The sustainable potential of concrete cross-section optimization

Digital fabrication with concrete (DFC) allows for cross-sectional optimization beyond the scope of conventional concrete production methods (casting in a formwork). Examples include functional grading of material, or optimization of the cross-sectional shape following the internal stress distribution, with the aim of decarbonizing the construction industry.

The current graduation project will study the sustainable potential that is enabled by DFC methods. Firstly, linear structural elements (beams and columns) will be designed according to NEN-EN 1992 rules with varying levels of in-plane (normal forces) and out-of-plane (bending moments or eccentricity) loading. Based on this analysis, the utilization of the material under various conditions can be identified for traditional construction. Next, strategies for reducing the CO2  impact can be defined by selecting new, digital fabrication techniques. These methods can enable more efficient structural designs. The relation between fabrication and design will be studied and systematically evaluated. Optionally, the generated designs can be produced on a 1:1 scale and subjected to experimental testing in the Structures Laboratory for validation.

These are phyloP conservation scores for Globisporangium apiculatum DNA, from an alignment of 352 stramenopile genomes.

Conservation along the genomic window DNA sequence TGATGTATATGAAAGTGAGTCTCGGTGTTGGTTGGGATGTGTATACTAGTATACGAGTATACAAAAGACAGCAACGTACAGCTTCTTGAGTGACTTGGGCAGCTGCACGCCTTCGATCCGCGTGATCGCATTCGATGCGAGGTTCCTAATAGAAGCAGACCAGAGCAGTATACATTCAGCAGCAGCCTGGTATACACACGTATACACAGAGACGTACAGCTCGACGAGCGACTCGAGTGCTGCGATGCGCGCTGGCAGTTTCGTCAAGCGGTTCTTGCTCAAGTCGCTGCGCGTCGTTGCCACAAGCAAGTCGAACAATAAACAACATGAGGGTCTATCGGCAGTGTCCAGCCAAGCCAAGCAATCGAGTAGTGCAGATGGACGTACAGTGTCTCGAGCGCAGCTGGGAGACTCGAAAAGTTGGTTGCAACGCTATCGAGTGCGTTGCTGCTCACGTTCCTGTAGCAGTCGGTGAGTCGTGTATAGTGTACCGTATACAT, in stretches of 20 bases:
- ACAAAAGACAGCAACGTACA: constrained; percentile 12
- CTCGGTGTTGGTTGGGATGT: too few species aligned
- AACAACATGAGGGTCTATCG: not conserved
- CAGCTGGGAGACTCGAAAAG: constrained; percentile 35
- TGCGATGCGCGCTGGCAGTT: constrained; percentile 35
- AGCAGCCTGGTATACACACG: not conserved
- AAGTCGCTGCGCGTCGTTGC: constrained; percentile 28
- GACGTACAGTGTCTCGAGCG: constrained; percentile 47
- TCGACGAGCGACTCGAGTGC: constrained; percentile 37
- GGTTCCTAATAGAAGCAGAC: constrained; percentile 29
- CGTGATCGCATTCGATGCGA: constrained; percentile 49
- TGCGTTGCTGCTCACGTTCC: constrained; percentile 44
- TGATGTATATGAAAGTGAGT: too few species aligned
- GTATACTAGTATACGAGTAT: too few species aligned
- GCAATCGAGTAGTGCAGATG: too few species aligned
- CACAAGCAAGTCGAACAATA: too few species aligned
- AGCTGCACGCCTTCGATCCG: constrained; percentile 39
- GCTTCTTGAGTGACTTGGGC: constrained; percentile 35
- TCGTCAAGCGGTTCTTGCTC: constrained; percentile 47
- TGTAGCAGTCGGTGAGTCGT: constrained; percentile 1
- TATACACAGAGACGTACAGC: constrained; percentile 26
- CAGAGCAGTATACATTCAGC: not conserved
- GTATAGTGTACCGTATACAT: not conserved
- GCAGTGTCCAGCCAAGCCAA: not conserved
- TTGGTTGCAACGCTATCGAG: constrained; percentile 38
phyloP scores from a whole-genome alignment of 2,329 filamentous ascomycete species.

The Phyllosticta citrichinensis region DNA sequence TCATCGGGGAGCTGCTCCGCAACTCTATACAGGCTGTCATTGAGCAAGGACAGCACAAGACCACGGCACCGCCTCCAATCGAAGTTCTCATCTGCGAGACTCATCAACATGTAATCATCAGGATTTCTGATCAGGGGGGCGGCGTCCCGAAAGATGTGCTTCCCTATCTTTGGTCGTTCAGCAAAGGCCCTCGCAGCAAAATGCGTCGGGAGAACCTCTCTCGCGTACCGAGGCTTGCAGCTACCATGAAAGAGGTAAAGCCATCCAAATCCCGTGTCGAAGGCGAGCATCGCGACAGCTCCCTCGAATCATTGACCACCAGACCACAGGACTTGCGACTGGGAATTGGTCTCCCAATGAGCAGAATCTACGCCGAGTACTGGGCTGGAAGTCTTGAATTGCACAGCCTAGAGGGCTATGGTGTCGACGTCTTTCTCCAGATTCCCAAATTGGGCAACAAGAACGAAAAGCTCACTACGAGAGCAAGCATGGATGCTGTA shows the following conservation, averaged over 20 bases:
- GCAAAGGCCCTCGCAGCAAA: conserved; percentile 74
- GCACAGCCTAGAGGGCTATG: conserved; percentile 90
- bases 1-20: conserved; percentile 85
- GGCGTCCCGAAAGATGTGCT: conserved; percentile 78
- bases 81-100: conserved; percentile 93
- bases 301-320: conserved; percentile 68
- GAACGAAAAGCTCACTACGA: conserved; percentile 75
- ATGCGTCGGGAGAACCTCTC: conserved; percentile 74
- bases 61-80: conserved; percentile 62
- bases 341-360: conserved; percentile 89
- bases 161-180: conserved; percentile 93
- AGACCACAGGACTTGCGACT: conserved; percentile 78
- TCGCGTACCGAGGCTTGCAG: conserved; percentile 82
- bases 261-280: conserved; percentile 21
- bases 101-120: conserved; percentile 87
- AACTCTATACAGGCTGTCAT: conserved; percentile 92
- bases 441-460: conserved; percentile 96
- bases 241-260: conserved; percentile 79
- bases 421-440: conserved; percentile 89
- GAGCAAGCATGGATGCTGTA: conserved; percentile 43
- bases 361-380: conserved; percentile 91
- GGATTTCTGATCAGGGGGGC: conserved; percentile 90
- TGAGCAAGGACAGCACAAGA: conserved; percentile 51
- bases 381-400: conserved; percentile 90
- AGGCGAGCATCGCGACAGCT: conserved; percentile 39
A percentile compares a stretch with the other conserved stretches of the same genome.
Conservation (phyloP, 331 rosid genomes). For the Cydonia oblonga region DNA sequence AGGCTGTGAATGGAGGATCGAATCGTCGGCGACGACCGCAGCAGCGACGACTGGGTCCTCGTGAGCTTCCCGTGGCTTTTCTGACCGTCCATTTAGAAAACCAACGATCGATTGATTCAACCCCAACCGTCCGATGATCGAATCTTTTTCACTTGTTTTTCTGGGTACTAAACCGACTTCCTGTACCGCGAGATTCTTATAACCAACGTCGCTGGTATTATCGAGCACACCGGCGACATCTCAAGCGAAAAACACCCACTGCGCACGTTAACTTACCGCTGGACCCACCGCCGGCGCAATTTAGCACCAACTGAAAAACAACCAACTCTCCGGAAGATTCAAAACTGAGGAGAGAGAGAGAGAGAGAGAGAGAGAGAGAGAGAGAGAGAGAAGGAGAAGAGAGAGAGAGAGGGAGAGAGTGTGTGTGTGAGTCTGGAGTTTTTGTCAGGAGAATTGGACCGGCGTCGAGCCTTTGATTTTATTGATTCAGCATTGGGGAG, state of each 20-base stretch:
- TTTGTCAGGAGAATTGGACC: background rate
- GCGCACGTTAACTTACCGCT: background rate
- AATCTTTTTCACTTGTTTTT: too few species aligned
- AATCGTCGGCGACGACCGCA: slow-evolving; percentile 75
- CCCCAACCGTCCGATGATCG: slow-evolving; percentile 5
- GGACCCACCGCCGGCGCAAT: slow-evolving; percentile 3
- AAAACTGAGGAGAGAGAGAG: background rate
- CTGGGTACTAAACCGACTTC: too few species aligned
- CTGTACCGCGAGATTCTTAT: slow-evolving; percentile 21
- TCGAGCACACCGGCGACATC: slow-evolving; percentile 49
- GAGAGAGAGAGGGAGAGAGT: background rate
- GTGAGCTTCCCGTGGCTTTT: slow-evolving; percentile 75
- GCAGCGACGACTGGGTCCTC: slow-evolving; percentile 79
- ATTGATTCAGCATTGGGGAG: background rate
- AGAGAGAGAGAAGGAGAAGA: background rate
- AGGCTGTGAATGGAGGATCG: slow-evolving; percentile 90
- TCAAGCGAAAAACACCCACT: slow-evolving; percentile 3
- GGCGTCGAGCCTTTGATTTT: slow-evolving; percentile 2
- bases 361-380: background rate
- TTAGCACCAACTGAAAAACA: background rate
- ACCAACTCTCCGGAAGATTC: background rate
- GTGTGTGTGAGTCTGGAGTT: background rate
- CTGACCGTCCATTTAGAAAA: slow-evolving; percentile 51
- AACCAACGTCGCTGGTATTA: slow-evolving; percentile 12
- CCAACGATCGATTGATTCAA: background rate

This project will include one or multiple of the following themes, to be defined in consultation with the student and finalized in your graduation plan:

  • Sustainable structural concrete design
  • Digital fabrication with concrete
  • Parametric Eurocode design
  • Experimental validation
  • Numerical analysis


Supervision takes place on a bi-weekly basis in an MSc graduation studio setting (2-3 students), combining topics focused on Digital Fabrication (with Concrete). 


The contact for this job posting is Rob Wolfs & Derk Bos (D.H.Bos@tue.nl).